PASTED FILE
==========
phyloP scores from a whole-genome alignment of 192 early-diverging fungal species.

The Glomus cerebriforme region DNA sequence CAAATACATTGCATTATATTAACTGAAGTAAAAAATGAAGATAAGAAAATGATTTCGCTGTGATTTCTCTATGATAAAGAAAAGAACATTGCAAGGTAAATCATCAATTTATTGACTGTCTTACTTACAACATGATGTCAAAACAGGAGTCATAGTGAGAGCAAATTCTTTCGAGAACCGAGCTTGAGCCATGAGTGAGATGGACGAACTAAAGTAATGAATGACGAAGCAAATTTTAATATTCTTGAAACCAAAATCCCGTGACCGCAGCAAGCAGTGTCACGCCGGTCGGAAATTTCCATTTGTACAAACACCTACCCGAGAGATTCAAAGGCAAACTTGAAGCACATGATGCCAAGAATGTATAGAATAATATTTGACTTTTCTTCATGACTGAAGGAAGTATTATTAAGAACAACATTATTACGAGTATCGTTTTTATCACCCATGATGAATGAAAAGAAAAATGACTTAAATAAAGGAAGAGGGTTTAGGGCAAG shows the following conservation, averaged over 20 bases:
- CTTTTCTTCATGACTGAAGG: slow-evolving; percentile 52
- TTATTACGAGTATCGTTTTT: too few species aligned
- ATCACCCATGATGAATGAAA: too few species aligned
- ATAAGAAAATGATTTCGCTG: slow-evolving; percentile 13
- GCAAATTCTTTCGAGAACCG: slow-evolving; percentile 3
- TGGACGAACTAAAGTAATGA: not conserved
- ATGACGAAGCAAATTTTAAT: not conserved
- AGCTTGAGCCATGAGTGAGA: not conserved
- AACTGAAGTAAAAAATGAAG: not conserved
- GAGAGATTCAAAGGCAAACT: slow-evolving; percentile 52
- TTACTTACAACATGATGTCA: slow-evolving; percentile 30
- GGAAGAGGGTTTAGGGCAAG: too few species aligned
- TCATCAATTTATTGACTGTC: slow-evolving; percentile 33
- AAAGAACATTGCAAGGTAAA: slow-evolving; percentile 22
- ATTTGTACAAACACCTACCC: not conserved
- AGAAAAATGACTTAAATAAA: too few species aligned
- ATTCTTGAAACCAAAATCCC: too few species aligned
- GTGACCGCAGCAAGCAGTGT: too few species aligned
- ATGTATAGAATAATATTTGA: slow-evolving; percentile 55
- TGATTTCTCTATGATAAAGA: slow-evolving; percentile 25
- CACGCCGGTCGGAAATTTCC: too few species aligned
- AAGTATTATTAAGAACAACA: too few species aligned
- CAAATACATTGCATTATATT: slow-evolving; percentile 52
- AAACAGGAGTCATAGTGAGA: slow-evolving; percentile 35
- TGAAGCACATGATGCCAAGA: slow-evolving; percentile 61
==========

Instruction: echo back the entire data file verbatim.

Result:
phyloP scores from a whole-genome alignment of 192 early-diverging fungal species.

The Glomus cerebriforme region DNA sequence CAAATACATTGCATTATATTAACTGAAGTAAAAAATGAAGATAAGAAAATGATTTCGCTGTGATTTCTCTATGATAAAGAAAAGAACATTGCAAGGTAAATCATCAATTTATTGACTGTCTTACTTACAACATGATGTCAAAACAGGAGTCATAGTGAGAGCAAATTCTTTCGAGAACCGAGCTTGAGCCATGAGTGAGATGGACGAACTAAAGTAATGAATGACGAAGCAAATTTTAATATTCTTGAAACCAAAATCCCGTGACCGCAGCAAGCAGTGTCACGCCGGTCGGAAATTTCCATTTGTACAAACACCTACCCGAGAGATTCAAAGGCAAACTTGAAGCACATGATGCCAAGAATGTATAGAATAATATTTGACTTTTCTTCATGACTGAAGGAAGTATTATTAAGAACAACATTATTACGAGTATCGTTTTTATCACCCATGATGAATGAAAAGAAAAATGACTTAAATAAAGGAAGAGGGTTTAGGGCAAG shows the following conservation, averaged over 20 bases:
- CTTTTCTTCATGACTGAAGG: slow-evolving; percentile 52
- TTATTACGAGTATCGTTTTT: too few species aligned
- ATCACCCATGATGAATGAAA: too few species aligned
- ATAAGAAAATGATTTCGCTG: slow-evolving; percentile 13
- GCAAATTCTTTCGAGAACCG: slow-evolving; percentile 3
- TGGACGAACTAAAGTAATGA: not conserved
- ATGACGAAGCAAATTTTAAT: not conserved
- AGCTTGAGCCATGAGTGAGA: not conserved
- AACTGAAGTAAAAAATGAAG: not conserved
- GAGAGATTCAAAGGCAAACT: slow-evolving; percentile 52
- TTACTTACAACATGATGTCA: slow-evolving; percentile 30
- GGAAGAGGGTTTAGGGCAAG: too few species aligned
- TCATCAATTTATTGACTGTC: slow-evolving; percentile 33
- AAAGAACATTGCAAGGTAAA: slow-evolving; percentile 22
- ATTTGTACAAACACCTACCC: not conserved
- AGAAAAATGACTTAAATAAA: too few species aligned
- ATTCTTGAAACCAAAATCCC: too few species aligned
- GTGACCGCAGCAAGCAGTGT: too few species aligned
- ATGTATAGAATAATATTTGA: slow-evolving; percentile 55
- TGATTTCTCTATGATAAAGA: slow-evolving; percentile 25
- CACGCCGGTCGGAAATTTCC: too few species aligned
- AAGTATTATTAAGAACAACA: too few species aligned
- CAAATACATTGCATTATATT: slow-evolving; percentile 52
- AAACAGGAGTCATAGTGAGA: slow-evolving; percentile 35
- TGAAGCACATGATGCCAAGA: slow-evolving; percentile 61